In no society does media exist in a vacuum; it is an active reflection of social structures and norms, of pervasive and dominant ideas, and of the psyche of the populace. In India especially, where Bollywood has penetrated every household, where evenings for many families are defined by watching sappy, over the top, Indian dramas, and the craze of Twitter has enveloped politicians, actors, and commoners alike, the role of media grows ever more pertinent. Recent flurry surrounding the latest Bollywood film, Kabir Singh, is an accurate reflection of how far this country has left to go, till women can consider themselves equal, respected, and safe.

Recent flurry surrounding the latest Bollywood film, Kabir Singh, is an accurate reflection of how far this country has left to go, till women can consider themselves equal, respected, and safe.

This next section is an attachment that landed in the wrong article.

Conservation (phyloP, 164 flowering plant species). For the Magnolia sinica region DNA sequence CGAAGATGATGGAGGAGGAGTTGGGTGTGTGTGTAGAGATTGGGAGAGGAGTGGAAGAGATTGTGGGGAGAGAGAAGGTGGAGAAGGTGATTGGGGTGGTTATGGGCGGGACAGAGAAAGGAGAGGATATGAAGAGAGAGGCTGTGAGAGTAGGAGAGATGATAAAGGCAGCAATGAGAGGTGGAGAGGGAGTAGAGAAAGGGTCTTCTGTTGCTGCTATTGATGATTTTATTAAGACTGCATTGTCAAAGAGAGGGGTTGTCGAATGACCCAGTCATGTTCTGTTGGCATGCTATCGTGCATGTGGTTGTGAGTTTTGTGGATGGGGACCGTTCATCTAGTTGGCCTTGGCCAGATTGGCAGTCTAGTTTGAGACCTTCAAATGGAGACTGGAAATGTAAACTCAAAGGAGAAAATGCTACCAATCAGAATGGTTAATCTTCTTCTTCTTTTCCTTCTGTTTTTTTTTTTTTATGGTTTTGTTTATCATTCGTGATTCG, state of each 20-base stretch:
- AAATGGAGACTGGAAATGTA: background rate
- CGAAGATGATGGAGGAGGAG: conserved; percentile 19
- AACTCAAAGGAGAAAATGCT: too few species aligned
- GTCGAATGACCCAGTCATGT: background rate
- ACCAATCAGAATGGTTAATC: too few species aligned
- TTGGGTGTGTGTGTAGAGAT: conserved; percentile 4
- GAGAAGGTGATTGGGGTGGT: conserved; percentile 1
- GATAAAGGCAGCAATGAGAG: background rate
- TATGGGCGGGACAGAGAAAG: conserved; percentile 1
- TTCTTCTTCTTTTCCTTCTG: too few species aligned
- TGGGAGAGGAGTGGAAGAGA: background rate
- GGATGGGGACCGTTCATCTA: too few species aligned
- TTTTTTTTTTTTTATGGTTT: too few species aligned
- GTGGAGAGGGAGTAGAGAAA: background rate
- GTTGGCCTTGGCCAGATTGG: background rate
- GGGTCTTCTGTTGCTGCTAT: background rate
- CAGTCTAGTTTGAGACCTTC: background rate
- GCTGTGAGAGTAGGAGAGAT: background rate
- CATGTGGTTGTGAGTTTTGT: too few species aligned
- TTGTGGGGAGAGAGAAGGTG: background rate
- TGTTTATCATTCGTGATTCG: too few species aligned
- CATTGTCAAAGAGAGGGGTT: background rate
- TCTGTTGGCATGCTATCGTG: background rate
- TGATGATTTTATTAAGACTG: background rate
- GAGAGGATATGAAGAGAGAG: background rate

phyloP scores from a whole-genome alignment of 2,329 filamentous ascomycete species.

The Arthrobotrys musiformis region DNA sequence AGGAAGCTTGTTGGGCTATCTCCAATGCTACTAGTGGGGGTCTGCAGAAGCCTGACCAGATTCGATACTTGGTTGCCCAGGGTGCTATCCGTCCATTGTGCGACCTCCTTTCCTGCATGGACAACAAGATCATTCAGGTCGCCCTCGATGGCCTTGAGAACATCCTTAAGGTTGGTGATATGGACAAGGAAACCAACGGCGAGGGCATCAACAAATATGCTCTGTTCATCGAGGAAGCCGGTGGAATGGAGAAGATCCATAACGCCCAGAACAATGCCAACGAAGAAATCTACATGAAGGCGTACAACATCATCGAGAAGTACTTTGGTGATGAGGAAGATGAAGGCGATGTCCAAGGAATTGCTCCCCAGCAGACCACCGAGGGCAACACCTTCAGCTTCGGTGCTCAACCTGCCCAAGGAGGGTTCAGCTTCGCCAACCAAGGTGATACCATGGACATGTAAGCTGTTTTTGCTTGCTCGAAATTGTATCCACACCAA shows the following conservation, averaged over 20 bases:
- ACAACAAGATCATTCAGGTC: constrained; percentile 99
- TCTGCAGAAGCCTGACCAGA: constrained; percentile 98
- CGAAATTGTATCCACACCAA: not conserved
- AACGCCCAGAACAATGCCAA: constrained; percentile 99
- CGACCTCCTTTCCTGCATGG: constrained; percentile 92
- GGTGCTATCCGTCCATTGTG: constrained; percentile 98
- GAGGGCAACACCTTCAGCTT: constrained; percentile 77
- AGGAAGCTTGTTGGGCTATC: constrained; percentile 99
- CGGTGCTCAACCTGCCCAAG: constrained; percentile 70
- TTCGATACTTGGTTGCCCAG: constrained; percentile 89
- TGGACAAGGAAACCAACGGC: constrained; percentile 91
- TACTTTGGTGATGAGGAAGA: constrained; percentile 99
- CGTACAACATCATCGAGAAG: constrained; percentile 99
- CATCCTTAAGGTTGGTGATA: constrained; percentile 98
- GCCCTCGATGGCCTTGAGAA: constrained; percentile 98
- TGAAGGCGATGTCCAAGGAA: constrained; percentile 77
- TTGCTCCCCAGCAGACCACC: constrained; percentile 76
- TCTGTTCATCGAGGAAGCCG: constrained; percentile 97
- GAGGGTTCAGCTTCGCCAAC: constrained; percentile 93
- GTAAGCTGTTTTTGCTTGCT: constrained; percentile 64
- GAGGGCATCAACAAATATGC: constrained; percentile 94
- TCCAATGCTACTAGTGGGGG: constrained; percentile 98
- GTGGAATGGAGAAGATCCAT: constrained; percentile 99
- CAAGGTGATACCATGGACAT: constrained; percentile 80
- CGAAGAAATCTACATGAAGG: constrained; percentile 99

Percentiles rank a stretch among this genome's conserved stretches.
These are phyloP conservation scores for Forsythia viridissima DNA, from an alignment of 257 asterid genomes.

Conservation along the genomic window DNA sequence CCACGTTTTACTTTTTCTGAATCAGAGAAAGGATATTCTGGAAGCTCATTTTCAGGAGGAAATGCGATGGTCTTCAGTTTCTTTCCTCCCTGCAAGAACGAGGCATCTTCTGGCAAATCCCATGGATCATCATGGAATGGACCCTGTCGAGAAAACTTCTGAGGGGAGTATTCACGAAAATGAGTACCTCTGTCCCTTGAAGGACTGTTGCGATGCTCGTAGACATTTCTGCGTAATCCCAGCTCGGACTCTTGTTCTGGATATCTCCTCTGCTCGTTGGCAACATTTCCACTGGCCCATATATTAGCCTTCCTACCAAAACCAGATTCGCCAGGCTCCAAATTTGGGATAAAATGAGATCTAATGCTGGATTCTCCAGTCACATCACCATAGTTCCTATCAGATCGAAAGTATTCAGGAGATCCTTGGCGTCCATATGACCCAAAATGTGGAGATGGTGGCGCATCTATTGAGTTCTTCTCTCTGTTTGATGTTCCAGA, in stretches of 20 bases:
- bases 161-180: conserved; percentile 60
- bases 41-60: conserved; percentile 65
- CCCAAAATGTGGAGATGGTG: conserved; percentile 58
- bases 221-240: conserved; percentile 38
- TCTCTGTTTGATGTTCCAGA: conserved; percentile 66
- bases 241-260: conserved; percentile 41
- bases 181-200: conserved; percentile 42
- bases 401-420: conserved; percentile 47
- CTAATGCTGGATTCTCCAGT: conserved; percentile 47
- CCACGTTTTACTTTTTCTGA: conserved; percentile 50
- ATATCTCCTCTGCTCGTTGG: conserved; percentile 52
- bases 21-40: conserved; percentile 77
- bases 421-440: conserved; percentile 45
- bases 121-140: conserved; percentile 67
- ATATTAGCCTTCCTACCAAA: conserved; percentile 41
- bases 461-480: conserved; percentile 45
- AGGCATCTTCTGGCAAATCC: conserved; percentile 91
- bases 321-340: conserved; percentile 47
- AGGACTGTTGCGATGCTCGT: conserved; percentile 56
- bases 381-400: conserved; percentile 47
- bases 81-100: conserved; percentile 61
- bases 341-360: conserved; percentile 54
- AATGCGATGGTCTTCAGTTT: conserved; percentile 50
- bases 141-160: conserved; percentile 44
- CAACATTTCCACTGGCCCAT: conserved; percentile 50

This article isn’t going to review the debate surrounding Kabir Singh, Shahid Kapoor’s problematic, and yet emblematic character of what is wrong with patriarchy, the male gaze, and hyper-sexualization of women. Rather, I want to talk about the responsibility of the film fraternity, at large, when it comes to writing, directing and acting in films. Kabir Singh is a Hindi remake of the Telugu film, ‘Arjun Reddy,’ released in 2017. It was bad enough that the director made this film once, but to direct it a second time, this time to a wider audience, astonishes me. The film has been widely criticized for glorifying violence against women, romanticizing a male lead, who is abusive in multiple ways, and idolizing the submissiveness and meekness of its female lead. And if reading this doesn’t make you uncomfortable, or make you see what is wrong with the film, then you are too far apart from any feminist movement to even have a conversation.